READY OR NOT

I adore horror, thriller, and dark comedy films, but it’s not often because of the strengths of their screenplays. Their scripts are definitely good enough to bring the goods, but most of the fun is brought on by the director’s atmosphere and pacing, the composer’s music, and the actors performances. It’s not every day when a horror-thriller-dark comedy is lackluster in the technical sense, but has one of the sharpest genre scripts in recent history. 

Grace (Samara Weaving) is marrying into the wealthy Le Domas Gaming Dominion. In order to be accepted into this new family, the new spouse is forced to play an initiation game. Grace randomly chooses hide and seek, but it’s not your normal version of the game. Grace doesn’t just need to hide, but survive, as the family begins to hunt her down with crossbows and axes. Trapped in their massive estate, Grace is forced to run, hide, and fight in order to survive the night. Ready or Not, here they come! 

This is a premise that has three things I love: crazy families, people being trapped in one place and trying to survive, and badass women being sprayed with blood. This is the kind of film that executes it all nearly flawlessly. We have a plot structure that’s not wholly original, but the premise and overall story is definitely unique. The is a truly psychotic, messed up family here, but you understand why they’re so demented. They come from a long line of family tradition where they genuinely think they will die if they don’t kill Grace by dawn. Through just scenes of them interacting with each other, we get enough background information on their history, as well as some surprisingly deft characterization. Every family member feels completely developed, and more importantly, unique. They all have their own distinct personalities, motivations, and ways of looking at the events that unfold around them. What sells the whole “family” angle is that the family actually feels like a real family. The way the father coddles his spoiled failure of a daughter whenever she screws up, or the motherly love a woman can have for their son and his wife, feeling guilty about the whole ordeal.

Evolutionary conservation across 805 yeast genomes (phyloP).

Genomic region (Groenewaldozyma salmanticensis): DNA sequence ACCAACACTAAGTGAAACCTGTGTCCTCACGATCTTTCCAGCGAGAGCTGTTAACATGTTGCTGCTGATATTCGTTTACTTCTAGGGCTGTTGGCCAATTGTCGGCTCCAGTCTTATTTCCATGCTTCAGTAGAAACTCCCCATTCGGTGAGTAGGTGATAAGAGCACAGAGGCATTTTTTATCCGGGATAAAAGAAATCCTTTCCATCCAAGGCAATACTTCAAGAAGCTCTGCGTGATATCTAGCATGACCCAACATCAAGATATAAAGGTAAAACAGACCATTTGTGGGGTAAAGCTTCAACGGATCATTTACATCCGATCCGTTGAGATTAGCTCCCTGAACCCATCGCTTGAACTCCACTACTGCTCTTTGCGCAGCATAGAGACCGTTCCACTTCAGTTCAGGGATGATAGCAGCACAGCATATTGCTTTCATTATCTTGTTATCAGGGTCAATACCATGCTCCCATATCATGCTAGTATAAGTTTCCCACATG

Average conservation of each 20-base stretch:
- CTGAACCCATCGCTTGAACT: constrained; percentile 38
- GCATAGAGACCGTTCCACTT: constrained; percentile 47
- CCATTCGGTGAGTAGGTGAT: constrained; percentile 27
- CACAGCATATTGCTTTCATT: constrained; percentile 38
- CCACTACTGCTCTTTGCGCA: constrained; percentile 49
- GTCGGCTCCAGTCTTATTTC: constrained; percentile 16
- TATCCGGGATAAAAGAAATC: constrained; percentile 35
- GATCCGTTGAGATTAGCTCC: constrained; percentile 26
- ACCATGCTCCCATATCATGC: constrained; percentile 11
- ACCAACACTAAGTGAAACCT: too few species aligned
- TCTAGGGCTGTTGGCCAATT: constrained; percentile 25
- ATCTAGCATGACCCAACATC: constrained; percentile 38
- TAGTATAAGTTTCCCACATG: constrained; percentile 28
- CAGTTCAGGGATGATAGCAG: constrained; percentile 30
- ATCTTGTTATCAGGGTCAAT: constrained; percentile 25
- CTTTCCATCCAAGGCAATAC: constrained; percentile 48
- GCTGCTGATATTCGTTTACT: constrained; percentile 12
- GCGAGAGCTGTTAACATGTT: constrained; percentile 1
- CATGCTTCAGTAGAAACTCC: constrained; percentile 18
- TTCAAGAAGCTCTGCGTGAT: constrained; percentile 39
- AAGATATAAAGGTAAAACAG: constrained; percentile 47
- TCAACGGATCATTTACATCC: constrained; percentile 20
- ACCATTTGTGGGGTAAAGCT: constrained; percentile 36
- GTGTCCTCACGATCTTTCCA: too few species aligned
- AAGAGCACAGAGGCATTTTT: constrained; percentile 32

While some of them may be sympathetic, they all share one thing in common: their nonchalant attitude about death. Some of the estate’s maids meet some untimely demises, but who cares? Just chuck their bodies in the pit out back and get back to hunting! It’s hilarious whenever anybody dies, because it’s perfectly timed and often completely unexpected, all with gratuitous gore to boot! The screenplay is super clever with how it sets up the scenario and crafts the characters. Once the game begins and Grace is hiding and running throughout the house, it’s nothing but taut suspense, hilarious dark comedy, and increasingly rising stakes. Just like her, you never really feel safe, especially when you never know where somebody’s true motivations lie. Unfortunately, the film isn’t as exciting on the visual front, with rather pedestrian camera movements and uninspired lighting. This could come from directors Matt Bettinelli-Olpin and Tyler Gillett’s background in found footage films. Those are obviously incredibly different beasts from your traditional films, and I don’t think their skills there translated well here. 

While the screenplay is incredibly sharp, there are some shortcomings here and there that prevents this from becoming a true over-the-top crowd pleaser. While all of the family characters feel fully fleshed out, our main character Grace felt unfortunately flat. Luckily, we have Samara Weaving, who gives a powerhouse performance that escalates from calm and sweet to crazy and intense. She puts herself through some painful misery in order to survive, complete with terrifying, animalistic screams. Her completely serious character is a perfect contrast to the rest of the family, which gives us a good balance of genuine thrills and genuine dark comedy. Although it would have been nice for her to give the family a more satisfying comeuppance. There’s some ultraviolence-filled fun here and there, but it’s mostly just her knocking people out and running away. I got a lot of shades of You’re Next with this film, so I was hoping it would reach those heights, but it never quite did. 

Despite some missed opportunities and bland direction, Ready or Not gets by with its sharp, witty script and game performances from all involved. The concept is totally absurd, but everyone here knows it and has fun with it. It’s certainly been a great year for genre films, with a lot of well made, mid to high budget B-movies being released every month. Filmmakers who grew up with schlock are finally here to bring their favorite genres to life, but with one key ingredient: quality. 

8.5/10

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